Central to Freud’s theory is the concept of a stratified, two level consciousness, which he called the conscious and unconscious (or subconscious) minds. In his theory:
- The conscious mind is our aware mind, or cognition–what we know is happening either in our external environment or within ourselves. The conscious mind controls the thoughts, actions, feelings and perceptions that we experience in the here and now. Ordinary memory, memories that are not actively in our awareness but are easily accessible to us, also exist in the conscious mind.
- The unconscious mind is the vast reservoir of feelings, thoughts, urges, and memories that exist outside of our awareness, beyond the reach of our reason or control. According to Freud, the thoughts and ideas that we store in our unconscious mind generally are unacceptable or unpleasant, such as painful memories, anxieties or feelings that conflict with what we believe is acceptable or morally correct. Hidden from conscious awareness by a variety of defense mechanisms, these memories, thoughts and emotions nevertheless profoundly affect how we respond to day-to-day events. They even impact our involuntary reactions, like blushing when we feel embarrassed or trembling when we feel afraid.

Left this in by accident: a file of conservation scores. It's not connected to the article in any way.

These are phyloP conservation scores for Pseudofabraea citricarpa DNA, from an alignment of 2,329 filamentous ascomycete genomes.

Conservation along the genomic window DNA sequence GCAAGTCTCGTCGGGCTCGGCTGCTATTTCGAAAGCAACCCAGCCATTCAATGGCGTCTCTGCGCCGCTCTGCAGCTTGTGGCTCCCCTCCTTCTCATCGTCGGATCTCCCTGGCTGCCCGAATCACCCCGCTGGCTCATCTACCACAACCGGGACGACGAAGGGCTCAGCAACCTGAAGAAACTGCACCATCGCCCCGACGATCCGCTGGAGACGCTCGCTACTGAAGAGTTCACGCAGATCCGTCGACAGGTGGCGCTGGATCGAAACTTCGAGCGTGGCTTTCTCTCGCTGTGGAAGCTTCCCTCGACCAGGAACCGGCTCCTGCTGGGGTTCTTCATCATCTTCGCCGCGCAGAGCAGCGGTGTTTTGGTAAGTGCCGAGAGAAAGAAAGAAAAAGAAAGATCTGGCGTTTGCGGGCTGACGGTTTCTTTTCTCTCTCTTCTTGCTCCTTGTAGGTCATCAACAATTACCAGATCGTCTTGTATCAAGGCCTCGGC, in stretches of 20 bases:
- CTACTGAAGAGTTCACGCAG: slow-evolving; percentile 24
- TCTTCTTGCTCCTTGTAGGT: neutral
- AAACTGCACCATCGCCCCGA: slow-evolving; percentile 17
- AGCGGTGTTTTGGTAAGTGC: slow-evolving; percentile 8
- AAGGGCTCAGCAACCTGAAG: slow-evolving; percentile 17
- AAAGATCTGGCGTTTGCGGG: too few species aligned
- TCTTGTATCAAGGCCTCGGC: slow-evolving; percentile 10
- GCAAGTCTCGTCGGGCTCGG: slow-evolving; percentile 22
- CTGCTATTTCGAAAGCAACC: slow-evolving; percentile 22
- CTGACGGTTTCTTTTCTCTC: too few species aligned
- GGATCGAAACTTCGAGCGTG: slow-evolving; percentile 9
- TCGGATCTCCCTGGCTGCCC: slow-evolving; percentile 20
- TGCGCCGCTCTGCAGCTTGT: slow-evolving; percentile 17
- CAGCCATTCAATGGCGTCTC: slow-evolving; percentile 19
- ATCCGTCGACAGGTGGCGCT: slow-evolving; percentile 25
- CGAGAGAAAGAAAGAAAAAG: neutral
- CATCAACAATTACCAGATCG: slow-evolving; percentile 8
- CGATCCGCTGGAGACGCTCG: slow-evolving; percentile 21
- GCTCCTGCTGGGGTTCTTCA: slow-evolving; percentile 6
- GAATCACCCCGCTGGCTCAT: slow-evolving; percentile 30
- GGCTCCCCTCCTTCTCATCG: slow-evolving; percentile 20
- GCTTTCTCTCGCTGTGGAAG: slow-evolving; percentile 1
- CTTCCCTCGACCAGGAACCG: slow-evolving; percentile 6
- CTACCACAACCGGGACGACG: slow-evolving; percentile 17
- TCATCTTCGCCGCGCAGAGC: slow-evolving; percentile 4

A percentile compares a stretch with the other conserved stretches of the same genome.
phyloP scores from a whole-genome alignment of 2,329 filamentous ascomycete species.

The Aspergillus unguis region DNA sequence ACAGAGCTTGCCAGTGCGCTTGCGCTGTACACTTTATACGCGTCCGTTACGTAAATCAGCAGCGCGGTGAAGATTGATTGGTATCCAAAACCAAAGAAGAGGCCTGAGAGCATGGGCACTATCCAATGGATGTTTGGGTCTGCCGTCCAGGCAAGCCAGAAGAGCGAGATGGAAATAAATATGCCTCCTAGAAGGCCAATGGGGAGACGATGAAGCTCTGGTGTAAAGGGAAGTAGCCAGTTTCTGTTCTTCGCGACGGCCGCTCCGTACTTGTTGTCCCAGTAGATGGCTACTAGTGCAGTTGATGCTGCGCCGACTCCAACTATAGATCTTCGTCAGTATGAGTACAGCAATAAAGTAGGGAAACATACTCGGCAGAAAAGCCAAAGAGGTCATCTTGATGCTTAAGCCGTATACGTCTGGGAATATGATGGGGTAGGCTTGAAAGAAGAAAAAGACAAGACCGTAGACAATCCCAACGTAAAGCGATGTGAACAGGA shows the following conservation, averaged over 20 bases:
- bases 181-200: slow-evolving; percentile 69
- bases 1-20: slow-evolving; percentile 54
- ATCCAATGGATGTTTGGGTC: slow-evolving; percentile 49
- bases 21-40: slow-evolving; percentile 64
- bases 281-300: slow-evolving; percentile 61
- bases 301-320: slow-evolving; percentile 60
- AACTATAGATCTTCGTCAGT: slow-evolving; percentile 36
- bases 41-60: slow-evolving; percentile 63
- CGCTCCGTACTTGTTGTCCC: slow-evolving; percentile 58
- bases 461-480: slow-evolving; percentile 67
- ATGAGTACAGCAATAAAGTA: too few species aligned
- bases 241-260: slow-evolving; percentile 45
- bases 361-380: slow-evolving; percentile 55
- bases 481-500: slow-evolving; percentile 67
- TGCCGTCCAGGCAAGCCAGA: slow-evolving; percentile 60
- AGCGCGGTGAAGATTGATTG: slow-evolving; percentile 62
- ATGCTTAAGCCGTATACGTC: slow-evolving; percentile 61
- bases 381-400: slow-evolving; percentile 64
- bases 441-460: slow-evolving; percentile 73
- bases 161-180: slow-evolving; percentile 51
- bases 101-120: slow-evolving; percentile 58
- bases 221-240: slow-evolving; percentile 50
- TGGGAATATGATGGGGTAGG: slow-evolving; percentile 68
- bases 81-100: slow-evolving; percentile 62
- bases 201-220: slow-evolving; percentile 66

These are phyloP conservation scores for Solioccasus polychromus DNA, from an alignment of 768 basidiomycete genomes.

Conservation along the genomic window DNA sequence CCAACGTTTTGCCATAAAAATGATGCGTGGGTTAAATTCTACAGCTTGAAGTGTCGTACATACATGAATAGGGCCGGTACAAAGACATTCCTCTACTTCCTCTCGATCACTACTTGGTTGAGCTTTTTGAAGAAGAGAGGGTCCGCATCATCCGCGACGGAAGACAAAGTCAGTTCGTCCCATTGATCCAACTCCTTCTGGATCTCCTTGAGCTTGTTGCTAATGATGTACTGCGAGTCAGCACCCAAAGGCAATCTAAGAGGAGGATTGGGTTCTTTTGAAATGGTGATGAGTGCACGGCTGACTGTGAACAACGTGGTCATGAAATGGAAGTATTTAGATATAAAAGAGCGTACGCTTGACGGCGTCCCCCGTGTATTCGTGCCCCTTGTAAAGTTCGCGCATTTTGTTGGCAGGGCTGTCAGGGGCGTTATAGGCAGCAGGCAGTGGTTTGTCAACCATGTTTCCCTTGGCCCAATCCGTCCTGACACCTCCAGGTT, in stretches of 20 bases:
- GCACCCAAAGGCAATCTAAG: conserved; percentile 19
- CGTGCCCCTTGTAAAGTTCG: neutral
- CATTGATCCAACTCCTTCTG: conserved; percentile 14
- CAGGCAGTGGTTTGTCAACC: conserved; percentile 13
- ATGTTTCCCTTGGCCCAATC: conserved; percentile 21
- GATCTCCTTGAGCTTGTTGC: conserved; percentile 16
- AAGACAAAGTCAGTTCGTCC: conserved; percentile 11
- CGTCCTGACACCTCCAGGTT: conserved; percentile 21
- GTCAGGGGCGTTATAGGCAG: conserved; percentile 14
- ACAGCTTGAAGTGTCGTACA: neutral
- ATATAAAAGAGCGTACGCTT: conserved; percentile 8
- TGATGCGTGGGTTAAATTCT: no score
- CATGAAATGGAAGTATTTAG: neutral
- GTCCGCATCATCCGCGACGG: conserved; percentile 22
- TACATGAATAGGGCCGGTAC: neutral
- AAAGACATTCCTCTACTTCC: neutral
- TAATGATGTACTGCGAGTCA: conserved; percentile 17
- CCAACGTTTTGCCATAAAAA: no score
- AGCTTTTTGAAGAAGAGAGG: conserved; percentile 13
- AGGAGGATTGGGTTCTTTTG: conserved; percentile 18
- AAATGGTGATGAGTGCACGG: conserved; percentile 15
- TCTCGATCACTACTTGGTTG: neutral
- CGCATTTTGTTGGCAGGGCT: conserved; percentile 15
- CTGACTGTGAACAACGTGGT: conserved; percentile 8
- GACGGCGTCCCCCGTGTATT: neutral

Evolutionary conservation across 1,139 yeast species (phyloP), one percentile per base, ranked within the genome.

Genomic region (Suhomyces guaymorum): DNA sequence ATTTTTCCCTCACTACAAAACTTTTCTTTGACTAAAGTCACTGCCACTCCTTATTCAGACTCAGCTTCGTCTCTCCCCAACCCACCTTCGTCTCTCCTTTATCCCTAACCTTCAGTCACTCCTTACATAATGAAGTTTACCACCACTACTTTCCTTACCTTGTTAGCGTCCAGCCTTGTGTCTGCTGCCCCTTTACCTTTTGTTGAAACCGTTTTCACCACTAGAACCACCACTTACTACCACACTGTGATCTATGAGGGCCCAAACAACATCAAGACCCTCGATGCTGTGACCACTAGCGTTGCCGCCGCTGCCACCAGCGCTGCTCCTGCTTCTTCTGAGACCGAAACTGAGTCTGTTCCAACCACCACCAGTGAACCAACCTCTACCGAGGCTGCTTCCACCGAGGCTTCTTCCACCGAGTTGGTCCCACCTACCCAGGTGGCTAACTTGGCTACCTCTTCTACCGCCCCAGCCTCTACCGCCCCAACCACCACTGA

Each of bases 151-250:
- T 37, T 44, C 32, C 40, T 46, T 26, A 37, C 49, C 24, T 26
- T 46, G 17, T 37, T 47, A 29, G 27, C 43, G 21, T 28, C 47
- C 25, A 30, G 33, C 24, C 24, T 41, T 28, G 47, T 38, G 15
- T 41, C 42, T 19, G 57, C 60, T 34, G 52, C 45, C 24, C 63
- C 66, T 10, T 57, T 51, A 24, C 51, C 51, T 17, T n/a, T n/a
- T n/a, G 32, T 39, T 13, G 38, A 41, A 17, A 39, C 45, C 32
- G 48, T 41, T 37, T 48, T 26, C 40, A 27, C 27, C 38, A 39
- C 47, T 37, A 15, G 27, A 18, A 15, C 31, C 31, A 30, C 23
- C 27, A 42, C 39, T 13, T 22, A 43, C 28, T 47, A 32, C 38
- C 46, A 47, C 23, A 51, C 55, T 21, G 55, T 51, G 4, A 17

The process through which the conscious and unconscious minds work together is, in most instances of human behavior, complex. Being aware of our subconscious motivation in everyday life is not something that comes naturally to most of us; we must work hard if we want to understand, and eventually change, our behavior and the way that we react to the events of our lives. Nevertheless, the process through which the two levels of consciousness interact with each other and influence our behavior is fairly easy to understand. Let’s look at a simple example of how this works.
Imagine for a moment that you are walking down the street and come across a dog. Immediately, your conscious mind sifts through the information at its disposal, most of which exists in the neocortex, the rational, higher-order part of the brain. Using logic, intellect and ordinary memory, your conscious mind quickly comprehends the fact that this fuzzy, four-legged animal standing before you is, in fact, a dog.
At the same time, your unconscious mind is sifting through information, too, but it is looking elsewhere, in the lower-order, primitive structures of the brain — the amygdala, the hippocampus and the hypothalamus. Known collectively as the limbic system, these structures are responsible for repressed memories, strong emotions and irrational beliefs, which add another dimension to your experience and how you react to it. In other words, your encounter is now no longer about this four-legged creature with fur and teeth, it is about a lifetime of experiences with dogs of all kinds.
Together, your conscious and unconscious minds determine your reaction to the dog, a process that takes about 300 to 700 milliseconds to complete.